Adam, You might not have to wait until Friday for your scale. I ordered mine just before 11am on Monday and UPS delivered it 10 minutes ago. That's pretty darn good service. It looks good and was well packed. So, tomorrow will be my first test with tasting on Sat or Sun.  ;D  Art
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Offline Boy Hits Car

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New & Improved Lehmann Dough Calculator
« Reply #33 on: March 21, 2007, 09:34:28 PM »
Members may want to take note of the fact that an updated version of the Lehmann dough calculating tool is now available at http://www.pizzamaking.com/dough_calculator.html. There are several useful changes to the original Lehmann tool including the following:

1. In addition to using the thickness factor approach, one can now use a known starting dough weight, along with a workable set of baker’s percents and the desired number of dough balls, and the tool will provide the ingredients and quantities based on the data inputted into the tool. There will be no need to enter a thickness factor (TF), although that option still exists.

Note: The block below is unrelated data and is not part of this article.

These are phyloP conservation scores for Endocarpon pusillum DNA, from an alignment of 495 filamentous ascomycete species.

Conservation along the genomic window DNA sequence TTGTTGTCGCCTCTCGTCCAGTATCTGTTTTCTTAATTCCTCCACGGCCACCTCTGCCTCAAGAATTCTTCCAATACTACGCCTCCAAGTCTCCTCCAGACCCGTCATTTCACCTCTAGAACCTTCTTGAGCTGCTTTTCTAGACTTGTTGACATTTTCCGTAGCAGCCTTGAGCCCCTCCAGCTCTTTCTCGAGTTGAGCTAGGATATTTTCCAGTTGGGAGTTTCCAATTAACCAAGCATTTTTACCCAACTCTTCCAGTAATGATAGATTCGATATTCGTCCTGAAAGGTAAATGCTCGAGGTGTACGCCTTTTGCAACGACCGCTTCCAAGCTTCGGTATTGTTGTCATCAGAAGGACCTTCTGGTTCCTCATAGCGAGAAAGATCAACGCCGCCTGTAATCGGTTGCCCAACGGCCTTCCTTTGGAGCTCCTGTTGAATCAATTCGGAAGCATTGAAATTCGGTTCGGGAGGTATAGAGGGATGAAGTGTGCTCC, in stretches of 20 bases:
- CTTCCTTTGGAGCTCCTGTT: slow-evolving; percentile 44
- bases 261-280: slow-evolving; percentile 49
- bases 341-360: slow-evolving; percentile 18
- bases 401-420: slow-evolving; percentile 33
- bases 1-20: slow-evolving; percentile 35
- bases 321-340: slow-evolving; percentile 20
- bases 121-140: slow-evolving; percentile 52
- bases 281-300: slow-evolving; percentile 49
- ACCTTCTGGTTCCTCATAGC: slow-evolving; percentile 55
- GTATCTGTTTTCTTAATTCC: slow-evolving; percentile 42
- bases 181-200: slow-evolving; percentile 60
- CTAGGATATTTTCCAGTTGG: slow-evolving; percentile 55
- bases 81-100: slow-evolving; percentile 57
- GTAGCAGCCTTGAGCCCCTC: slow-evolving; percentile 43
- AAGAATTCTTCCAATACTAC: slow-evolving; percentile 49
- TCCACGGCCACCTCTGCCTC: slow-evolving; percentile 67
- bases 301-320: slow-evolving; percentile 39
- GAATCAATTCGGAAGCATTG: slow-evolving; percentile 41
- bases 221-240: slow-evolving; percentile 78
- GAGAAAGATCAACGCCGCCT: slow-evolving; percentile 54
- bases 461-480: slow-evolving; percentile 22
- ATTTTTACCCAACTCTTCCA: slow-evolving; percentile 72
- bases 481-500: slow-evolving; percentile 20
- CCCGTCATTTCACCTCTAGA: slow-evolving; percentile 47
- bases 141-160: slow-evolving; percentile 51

2. Users of the Thickness Factor approach will now have the option of selecting the shape of the pizza, either round or rectangular (which includes square). The rectangular option should prove useful to those who want to make a “Sicilian” or so-called “grandma” style dough. In selecting this option, the tool prompts the user to enter the dimensions (length and width) of the pizza (or of a particular rectangular pan to be used).
 
3. Along with the standard salt choices, the enhanced Lehmann tool now allows users to select the Diamond Crystal brand of Kosher salt, which some members prefer over the Morton’s brand or is the only Kosher salt brand available to them where they shop.